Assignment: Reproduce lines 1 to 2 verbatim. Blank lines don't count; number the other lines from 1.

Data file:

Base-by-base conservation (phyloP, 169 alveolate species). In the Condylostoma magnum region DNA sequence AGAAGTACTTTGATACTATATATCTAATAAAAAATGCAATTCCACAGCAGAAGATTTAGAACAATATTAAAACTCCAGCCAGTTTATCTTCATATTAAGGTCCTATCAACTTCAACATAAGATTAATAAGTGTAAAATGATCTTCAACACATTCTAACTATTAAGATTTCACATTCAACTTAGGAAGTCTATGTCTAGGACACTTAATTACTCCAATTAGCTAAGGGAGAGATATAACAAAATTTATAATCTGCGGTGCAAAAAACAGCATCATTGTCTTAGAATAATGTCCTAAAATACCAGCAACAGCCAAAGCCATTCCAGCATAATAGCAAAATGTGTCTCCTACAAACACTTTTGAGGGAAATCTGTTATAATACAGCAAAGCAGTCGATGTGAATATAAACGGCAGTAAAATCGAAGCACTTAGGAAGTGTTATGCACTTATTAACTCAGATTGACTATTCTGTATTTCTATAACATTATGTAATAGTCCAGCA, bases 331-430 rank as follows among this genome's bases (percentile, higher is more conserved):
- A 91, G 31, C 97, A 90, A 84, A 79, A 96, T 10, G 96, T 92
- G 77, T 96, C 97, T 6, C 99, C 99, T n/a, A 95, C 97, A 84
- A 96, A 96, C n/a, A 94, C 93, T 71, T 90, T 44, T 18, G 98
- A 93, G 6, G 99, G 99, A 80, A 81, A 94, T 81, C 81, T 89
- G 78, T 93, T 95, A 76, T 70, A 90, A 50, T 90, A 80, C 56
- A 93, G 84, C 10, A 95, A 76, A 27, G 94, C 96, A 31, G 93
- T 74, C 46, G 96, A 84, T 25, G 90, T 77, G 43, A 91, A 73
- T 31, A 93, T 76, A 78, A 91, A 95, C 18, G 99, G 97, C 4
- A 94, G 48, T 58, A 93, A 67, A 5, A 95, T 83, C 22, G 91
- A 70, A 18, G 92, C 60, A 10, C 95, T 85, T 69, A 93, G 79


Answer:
Base-by-base conservation (phyloP, 169 alveolate species). In the Condylostoma magnum region DNA sequence AGAAGTACTTTGATACTATATATCTAATAAAAAATGCAATTCCACAGCAGAAGATTTAGAACAATATTAAAACTCCAGCCAGTTTATCTTCATATTAAGGTCCTATCAACTTCAACATAAGATTAATAAGTGTAAAATGATCTTCAACACATTCTAACTATTAAGATTTCACATTCAACTTAGGAAGTCTATGTCTAGGACACTTAATTACTCCAATTAGCTAAGGGAGAGATATAACAAAATTTATAATCTGCGGTGCAAAAAACAGCATCATTGTCTTAGAATAATGTCCTAAAATACCAGCAACAGCCAAAGCCATTCCAGCATAATAGCAAAATGTGTCTCCTACAAACACTTTTGAGGGAAATCTGTTATAATACAGCAAAGCAGTCGATGTGAATATAAACGGCAGTAAAATCGAAGCACTTAGGAAGTGTTATGCACTTATTAACTCAGATTGACTATTCTGTATTTCTATAACATTATGTAATAGTCCAGCA, bases 331-430 rank as follows among this genome's bases (percentile, higher is more conserved):
- A 91, G 31, C 97, A 90, A 84, A 79, A 96, T 10, G 96, T 92